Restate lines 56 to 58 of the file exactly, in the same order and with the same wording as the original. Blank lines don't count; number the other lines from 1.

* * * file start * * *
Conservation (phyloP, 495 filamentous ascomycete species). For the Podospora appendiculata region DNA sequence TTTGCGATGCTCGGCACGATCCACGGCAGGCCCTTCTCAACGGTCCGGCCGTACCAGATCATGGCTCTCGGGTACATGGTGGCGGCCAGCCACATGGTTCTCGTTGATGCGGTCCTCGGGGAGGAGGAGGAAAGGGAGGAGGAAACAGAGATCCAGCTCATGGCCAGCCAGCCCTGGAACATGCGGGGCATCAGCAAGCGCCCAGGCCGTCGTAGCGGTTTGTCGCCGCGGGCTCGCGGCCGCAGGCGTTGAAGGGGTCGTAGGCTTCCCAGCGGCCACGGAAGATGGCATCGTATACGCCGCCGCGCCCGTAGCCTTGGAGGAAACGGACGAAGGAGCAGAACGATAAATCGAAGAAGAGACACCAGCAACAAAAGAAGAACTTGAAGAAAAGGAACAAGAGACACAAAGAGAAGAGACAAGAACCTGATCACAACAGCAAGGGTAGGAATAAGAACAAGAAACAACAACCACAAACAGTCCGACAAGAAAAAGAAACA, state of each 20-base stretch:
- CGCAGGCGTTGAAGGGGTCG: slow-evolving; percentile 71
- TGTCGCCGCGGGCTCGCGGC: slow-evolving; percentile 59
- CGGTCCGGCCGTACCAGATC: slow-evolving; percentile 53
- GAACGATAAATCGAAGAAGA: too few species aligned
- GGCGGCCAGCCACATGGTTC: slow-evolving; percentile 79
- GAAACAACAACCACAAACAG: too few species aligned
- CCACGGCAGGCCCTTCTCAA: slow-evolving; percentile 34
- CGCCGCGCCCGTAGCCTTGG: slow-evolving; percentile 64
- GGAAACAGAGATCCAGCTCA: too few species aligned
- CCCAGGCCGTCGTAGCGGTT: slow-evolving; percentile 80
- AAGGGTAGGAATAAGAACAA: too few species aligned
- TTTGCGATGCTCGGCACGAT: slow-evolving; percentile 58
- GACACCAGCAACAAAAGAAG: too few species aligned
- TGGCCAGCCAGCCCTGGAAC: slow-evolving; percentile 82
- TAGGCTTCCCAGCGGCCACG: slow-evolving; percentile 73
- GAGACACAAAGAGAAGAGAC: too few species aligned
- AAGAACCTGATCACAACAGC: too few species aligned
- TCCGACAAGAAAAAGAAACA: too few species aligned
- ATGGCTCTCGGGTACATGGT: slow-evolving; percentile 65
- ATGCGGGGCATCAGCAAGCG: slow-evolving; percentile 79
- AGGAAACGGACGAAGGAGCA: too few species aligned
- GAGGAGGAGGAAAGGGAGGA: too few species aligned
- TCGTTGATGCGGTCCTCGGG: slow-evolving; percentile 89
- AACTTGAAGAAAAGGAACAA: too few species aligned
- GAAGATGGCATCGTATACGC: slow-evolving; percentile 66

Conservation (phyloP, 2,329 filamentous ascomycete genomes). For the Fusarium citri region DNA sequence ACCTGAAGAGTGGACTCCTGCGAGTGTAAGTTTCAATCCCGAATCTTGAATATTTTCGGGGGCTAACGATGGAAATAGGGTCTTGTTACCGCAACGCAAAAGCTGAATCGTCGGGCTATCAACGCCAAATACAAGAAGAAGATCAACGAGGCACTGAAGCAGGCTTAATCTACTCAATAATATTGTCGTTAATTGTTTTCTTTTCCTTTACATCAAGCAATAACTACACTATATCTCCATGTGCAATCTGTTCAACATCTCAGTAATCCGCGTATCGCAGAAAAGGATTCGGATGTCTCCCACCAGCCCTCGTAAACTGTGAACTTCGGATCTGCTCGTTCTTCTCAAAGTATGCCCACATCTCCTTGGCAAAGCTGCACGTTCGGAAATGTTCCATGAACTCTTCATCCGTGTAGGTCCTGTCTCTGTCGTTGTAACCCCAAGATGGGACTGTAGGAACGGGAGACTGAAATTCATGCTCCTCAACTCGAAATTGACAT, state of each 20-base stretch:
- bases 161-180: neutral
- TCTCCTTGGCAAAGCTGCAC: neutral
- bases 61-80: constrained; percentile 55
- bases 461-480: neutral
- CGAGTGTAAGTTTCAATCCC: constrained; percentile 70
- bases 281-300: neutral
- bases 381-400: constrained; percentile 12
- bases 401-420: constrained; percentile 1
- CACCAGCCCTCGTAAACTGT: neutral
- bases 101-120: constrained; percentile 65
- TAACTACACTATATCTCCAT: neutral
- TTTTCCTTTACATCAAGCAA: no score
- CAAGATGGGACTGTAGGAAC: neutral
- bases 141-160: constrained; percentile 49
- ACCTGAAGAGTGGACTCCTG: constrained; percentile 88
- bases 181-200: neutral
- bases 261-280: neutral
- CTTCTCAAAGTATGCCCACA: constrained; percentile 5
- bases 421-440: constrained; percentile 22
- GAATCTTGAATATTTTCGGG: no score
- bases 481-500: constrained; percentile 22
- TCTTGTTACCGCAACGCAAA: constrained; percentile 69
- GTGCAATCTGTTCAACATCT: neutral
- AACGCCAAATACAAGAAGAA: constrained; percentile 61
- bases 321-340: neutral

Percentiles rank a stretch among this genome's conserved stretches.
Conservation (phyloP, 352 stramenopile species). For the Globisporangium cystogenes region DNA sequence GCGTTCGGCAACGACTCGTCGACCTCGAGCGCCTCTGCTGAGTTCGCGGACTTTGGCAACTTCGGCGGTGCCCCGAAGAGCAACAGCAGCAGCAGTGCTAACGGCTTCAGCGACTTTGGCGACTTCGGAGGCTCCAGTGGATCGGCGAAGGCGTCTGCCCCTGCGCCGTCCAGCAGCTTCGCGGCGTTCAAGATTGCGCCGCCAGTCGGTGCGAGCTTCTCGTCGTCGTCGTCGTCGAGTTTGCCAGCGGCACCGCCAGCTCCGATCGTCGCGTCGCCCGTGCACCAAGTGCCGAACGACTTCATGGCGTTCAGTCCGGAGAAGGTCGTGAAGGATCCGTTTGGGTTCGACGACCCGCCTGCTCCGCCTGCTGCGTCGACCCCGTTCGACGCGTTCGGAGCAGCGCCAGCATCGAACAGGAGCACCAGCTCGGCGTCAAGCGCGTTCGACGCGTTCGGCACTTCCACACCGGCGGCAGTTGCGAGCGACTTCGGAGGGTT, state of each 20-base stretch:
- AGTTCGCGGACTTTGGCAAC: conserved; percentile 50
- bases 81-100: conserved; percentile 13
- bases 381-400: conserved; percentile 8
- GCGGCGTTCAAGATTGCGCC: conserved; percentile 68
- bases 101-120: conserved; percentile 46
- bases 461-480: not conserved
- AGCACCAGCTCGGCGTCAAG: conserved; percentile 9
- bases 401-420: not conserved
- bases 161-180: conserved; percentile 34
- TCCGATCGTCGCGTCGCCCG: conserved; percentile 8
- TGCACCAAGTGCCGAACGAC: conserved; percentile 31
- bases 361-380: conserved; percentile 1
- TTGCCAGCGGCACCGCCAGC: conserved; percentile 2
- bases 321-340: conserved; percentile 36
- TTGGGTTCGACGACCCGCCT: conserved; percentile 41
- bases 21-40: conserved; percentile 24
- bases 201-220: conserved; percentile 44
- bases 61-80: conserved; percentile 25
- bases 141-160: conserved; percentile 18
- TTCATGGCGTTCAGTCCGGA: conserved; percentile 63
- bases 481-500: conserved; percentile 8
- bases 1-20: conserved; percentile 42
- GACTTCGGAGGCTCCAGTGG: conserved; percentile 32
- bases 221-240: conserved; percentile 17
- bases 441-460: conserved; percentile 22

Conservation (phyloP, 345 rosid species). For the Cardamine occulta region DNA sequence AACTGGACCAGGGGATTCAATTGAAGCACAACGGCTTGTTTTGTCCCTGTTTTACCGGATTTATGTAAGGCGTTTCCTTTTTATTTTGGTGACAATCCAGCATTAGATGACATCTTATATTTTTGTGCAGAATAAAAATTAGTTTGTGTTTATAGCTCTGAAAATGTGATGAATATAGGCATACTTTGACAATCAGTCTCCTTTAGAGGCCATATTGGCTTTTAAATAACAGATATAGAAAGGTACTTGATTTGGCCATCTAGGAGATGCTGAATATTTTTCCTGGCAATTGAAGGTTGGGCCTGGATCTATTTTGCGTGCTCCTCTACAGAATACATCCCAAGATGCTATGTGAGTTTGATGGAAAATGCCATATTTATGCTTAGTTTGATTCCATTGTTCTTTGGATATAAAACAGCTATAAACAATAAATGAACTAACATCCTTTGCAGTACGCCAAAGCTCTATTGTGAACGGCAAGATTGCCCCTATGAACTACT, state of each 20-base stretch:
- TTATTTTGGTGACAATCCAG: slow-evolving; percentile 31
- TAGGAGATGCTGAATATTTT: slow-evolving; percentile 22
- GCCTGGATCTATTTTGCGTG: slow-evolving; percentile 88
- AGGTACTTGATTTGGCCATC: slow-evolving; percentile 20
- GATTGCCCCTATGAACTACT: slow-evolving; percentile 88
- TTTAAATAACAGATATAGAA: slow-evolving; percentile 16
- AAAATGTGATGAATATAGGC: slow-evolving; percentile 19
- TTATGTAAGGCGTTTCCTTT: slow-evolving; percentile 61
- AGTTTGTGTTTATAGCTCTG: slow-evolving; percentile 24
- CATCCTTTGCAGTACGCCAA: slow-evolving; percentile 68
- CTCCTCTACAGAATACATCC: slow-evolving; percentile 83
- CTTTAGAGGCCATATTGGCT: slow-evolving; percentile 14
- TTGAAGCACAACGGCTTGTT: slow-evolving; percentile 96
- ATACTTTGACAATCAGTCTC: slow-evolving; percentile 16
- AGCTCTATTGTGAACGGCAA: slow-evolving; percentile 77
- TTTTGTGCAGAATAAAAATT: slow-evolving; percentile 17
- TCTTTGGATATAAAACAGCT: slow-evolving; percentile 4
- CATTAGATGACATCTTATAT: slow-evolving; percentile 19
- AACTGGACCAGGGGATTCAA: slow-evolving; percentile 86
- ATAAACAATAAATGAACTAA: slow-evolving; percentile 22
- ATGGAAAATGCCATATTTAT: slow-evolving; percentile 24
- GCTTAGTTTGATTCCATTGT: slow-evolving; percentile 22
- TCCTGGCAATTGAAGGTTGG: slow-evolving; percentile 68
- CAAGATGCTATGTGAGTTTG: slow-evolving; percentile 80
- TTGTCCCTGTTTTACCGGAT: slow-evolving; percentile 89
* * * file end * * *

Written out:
- bases 81-100: conserved; percentile 13
- bases 381-400: conserved; percentile 8
- GCGGCGTTCAAGATTGCGCC: conserved; percentile 68